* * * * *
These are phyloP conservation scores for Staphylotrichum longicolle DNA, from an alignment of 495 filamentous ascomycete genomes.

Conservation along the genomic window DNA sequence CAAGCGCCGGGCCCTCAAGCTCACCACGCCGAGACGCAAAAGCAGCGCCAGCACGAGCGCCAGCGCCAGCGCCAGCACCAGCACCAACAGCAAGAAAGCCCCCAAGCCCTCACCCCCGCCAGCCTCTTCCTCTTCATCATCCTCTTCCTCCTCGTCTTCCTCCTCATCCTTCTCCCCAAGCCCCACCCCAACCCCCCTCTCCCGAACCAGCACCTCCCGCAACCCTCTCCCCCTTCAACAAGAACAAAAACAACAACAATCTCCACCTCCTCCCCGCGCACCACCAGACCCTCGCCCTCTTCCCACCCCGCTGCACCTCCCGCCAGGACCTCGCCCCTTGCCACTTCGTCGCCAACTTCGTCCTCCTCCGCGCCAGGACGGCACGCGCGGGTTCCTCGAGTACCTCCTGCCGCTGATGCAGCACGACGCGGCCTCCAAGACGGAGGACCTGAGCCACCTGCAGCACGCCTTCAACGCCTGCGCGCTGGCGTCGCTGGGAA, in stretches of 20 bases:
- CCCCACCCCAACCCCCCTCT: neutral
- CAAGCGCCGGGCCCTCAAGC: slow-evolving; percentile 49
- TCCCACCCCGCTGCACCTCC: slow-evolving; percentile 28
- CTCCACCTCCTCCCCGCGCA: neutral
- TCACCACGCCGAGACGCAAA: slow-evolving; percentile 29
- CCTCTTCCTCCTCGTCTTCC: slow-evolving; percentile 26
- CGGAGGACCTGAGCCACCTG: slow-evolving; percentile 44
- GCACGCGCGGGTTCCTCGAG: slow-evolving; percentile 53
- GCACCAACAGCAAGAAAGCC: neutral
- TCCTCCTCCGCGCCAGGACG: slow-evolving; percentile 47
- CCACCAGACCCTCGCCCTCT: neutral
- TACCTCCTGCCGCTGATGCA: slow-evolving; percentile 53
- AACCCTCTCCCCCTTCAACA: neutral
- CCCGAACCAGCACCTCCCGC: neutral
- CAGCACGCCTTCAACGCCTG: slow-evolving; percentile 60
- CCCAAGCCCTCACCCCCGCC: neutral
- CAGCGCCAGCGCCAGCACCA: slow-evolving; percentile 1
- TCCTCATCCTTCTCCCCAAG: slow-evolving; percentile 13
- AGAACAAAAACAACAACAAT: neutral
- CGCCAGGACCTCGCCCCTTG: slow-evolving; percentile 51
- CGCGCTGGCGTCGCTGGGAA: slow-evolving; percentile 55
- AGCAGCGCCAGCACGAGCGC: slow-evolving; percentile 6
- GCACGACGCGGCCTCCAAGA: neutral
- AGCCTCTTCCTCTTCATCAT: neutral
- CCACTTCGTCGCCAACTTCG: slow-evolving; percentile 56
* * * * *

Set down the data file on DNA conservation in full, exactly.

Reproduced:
These are phyloP conservation scores for Staphylotrichum longicolle DNA, from an alignment of 495 filamentous ascomycete genomes.

Conservation along the genomic window DNA sequence CAAGCGCCGGGCCCTCAAGCTCACCACGCCGAGACGCAAAAGCAGCGCCAGCACGAGCGCCAGCGCCAGCGCCAGCACCAGCACCAACAGCAAGAAAGCCCCCAAGCCCTCACCCCCGCCAGCCTCTTCCTCTTCATCATCCTCTTCCTCCTCGTCTTCCTCCTCATCCTTCTCCCCAAGCCCCACCCCAACCCCCCTCTCCCGAACCAGCACCTCCCGCAACCCTCTCCCCCTTCAACAAGAACAAAAACAACAACAATCTCCACCTCCTCCCCGCGCACCACCAGACCCTCGCCCTCTTCCCACCCCGCTGCACCTCCCGCCAGGACCTCGCCCCTTGCCACTTCGTCGCCAACTTCGTCCTCCTCCGCGCCAGGACGGCACGCGCGGGTTCCTCGAGTACCTCCTGCCGCTGATGCAGCACGACGCGGCCTCCAAGACGGAGGACCTGAGCCACCTGCAGCACGCCTTCAACGCCTGCGCGCTGGCGTCGCTGGGAA, in stretches of 20 bases:
- CCCCACCCCAACCCCCCTCT: neutral
- CAAGCGCCGGGCCCTCAAGC: slow-evolving; percentile 49
- TCCCACCCCGCTGCACCTCC: slow-evolving; percentile 28
- CTCCACCTCCTCCCCGCGCA: neutral
- TCACCACGCCGAGACGCAAA: slow-evolving; percentile 29
- CCTCTTCCTCCTCGTCTTCC: slow-evolving; percentile 26
- CGGAGGACCTGAGCCACCTG: slow-evolving; percentile 44
- GCACGCGCGGGTTCCTCGAG: slow-evolving; percentile 53
- GCACCAACAGCAAGAAAGCC: neutral
- TCCTCCTCCGCGCCAGGACG: slow-evolving; percentile 47
- CCACCAGACCCTCGCCCTCT: neutral
- TACCTCCTGCCGCTGATGCA: slow-evolving; percentile 53
- AACCCTCTCCCCCTTCAACA: neutral
- CCCGAACCAGCACCTCCCGC: neutral
- CAGCACGCCTTCAACGCCTG: slow-evolving; percentile 60
- CCCAAGCCCTCACCCCCGCC: neutral
- CAGCGCCAGCGCCAGCACCA: slow-evolving; percentile 1
- TCCTCATCCTTCTCCCCAAG: slow-evolving; percentile 13
- AGAACAAAAACAACAACAAT: neutral
- CGCCAGGACCTCGCCCCTTG: slow-evolving; percentile 51
- CGCGCTGGCGTCGCTGGGAA: slow-evolving; percentile 55
- AGCAGCGCCAGCACGAGCGC: slow-evolving; percentile 6
- GCACGACGCGGCCTCCAAGA: neutral
- AGCCTCTTCCTCTTCATCAT: neutral
- CCACTTCGTCGCCAACTTCG: slow-evolving; percentile 56